Tips for Approaching Strange Dogs
Usually held the third full week in May, Dog Bite Prevention Week was recently moved to the second full week of April. This year, it was April 9 through April 15.
Nola says, "The first thing that comes to my mind is trust... Dog's need to know they can trust you."
With the weather getting nicer and everyone preparing for summer, another reminder seemed appropriate. We need to be prepared at all times.
The areas that PWNA’s Reservation Animal Rescue™ (RAR) program serves have a high rate of stray and homeless animals. Our partners work tirelessly with tribal agencies to ensure the safety of humans and livestock — all while working to rescue animals that need to be fostered, re-socialized, and rehomed.
During National Dog Bite Prevention week, we asked our partners to weigh in on rescuing dogs that have bit someone in the past or provide guidance on approaching strange animals. They offered sound advice:
Nola from 12 Hills Dog Rescue in Nebraska:
The first thing that comes to my mind is trust.
We began our rescue in 2008, but have been helping abandoned dogs long before that. Dogs need to know they can trust you. Dogs that have been abused or neglected usually cower and their tail is between their legs. Others show aggression when their tail goes straight up, or the hair rises on their backs.
It is always a good idea when encountering a new dog, to:
- Allow the dog to come to you.
- Never extend your hand with fingers out, or raise your hand up when meeting a new dog.
- Move slowly and talk softly and allow them to get to know you. Sometimes it is even best to stand still, and allow them to get a good look at you.
- For children and adults alike, NEVER stick your face in a dog’s personal space.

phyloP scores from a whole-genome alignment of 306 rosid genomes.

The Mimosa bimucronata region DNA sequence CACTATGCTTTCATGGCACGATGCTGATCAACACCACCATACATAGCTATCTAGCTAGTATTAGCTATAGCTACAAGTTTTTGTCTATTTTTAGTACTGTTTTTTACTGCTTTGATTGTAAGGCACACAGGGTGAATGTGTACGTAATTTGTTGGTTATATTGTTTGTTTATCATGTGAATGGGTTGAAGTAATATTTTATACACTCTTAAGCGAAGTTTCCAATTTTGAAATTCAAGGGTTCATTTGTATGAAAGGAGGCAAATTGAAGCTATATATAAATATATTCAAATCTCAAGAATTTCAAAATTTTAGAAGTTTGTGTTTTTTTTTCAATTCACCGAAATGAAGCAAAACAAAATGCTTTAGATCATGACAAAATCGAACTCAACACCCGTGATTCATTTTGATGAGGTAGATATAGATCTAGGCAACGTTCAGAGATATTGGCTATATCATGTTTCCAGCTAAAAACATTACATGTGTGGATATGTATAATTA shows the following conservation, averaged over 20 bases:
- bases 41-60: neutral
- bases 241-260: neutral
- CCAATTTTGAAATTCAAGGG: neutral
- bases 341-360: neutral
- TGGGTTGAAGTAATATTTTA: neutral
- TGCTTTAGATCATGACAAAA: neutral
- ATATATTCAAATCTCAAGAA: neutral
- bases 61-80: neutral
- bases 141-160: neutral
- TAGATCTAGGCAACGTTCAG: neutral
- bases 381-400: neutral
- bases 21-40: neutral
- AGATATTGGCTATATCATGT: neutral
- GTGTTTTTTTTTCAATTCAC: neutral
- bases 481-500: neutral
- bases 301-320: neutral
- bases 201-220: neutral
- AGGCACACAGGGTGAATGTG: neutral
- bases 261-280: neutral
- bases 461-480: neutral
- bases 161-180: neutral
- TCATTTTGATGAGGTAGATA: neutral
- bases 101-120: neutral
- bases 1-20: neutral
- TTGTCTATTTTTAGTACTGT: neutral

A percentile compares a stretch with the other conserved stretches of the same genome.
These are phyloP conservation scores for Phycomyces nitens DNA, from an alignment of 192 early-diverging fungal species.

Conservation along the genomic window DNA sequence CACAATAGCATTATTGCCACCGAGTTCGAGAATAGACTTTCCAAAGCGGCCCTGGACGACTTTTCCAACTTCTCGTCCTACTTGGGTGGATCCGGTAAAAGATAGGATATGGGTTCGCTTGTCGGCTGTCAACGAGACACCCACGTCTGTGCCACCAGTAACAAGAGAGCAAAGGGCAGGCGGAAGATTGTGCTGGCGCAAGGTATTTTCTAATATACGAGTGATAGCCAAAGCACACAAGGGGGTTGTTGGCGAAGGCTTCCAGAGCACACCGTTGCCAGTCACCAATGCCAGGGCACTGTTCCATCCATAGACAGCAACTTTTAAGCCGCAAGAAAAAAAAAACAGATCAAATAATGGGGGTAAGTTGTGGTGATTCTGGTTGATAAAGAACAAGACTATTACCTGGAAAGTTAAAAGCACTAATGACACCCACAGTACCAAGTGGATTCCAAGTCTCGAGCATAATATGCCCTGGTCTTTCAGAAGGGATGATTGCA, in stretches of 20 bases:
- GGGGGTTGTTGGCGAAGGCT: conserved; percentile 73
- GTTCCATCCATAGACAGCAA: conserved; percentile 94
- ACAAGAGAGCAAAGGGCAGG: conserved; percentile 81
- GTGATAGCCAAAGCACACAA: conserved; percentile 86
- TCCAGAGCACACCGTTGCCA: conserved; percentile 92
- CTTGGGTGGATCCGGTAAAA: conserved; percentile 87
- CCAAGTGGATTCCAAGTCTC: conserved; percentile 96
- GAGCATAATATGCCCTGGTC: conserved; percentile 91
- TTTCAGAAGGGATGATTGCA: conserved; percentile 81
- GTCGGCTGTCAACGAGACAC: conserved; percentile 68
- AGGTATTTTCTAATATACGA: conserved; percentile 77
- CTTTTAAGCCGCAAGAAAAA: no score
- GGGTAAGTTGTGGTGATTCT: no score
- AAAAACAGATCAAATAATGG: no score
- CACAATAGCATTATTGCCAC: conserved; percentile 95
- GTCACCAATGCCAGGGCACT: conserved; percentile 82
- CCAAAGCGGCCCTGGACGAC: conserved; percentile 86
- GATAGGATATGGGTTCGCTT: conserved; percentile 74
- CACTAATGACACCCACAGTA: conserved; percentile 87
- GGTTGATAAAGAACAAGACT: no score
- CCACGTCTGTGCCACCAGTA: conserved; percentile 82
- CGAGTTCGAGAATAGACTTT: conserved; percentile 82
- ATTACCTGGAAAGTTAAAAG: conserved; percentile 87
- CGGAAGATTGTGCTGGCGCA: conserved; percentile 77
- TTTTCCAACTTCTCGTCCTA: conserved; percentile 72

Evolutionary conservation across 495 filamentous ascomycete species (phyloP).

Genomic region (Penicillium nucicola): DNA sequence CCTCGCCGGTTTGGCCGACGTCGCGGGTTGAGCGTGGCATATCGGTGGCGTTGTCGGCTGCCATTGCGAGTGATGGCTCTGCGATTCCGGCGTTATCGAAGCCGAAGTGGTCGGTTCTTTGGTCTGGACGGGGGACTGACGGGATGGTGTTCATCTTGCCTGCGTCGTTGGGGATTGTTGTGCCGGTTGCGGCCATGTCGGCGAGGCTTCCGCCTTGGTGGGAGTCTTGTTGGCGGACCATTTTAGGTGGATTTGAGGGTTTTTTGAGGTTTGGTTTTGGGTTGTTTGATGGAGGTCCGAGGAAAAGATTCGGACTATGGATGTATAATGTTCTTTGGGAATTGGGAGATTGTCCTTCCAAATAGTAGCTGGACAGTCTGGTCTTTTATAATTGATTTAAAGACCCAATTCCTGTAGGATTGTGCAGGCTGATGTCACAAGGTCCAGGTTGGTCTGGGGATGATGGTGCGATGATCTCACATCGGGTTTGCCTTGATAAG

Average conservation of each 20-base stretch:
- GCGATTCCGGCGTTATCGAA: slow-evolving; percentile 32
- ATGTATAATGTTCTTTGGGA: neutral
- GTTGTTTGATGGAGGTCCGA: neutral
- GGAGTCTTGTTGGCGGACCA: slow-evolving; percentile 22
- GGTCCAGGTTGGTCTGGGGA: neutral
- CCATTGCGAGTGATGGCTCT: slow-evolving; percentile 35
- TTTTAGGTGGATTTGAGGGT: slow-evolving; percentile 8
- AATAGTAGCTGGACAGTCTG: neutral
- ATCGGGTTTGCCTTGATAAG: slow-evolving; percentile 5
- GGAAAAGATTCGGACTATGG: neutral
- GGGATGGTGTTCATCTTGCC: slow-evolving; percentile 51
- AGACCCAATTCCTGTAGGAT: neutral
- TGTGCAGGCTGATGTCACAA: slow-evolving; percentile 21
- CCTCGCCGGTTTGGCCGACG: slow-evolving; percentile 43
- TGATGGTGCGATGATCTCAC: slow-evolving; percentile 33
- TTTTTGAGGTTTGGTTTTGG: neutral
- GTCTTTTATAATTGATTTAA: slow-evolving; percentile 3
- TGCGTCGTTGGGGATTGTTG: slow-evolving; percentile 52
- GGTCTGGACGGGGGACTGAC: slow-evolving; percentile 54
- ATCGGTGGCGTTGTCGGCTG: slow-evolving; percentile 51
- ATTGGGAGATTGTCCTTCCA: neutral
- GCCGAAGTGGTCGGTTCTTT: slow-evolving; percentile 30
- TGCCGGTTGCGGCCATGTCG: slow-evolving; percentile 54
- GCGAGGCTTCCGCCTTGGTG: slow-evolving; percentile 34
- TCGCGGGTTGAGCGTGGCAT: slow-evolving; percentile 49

Dr. Kreisler notes that, "Any dog can be dangerous and any dog can bite."
Our very first rescue was a mama dog with 8 very young puppies. The owner wanted the dog and pups removed from his home, and called the police. When the police officer came to take her, she bit him. The officer wanted her killed, and the puppies wouldn’t have survived. Our rescue fought to save both Be Be and her puppies. Those puppies found their forever homes and Be Be found a lovely lady who saw her potential. Be Be is loved and has a great life. We see her posts on Facebook from time to time and it reminds us just how important it is to give rescue dogs the time and opportunity to develop trust, and love again.
Dr. Rachel Kreisler from the College of Veterinary Medicine at Midwestern:
- Any dog can be dangerous and any dog can bite.
- Be sure to ask permission before touching or playing with an owned dog with the owner present, and make confident, slow movements.
- Avoid engaging with free-roaming dogs, and report to the authorities any free-roaming dogs displaying aggressive behavior.
- 70-76% of reported dog bites are from intact male dogs.
While we all love animals and want to help, caution needs to guide our actions whenever feasible. Sign up to download our "Dog Bite Prevention Tips" today.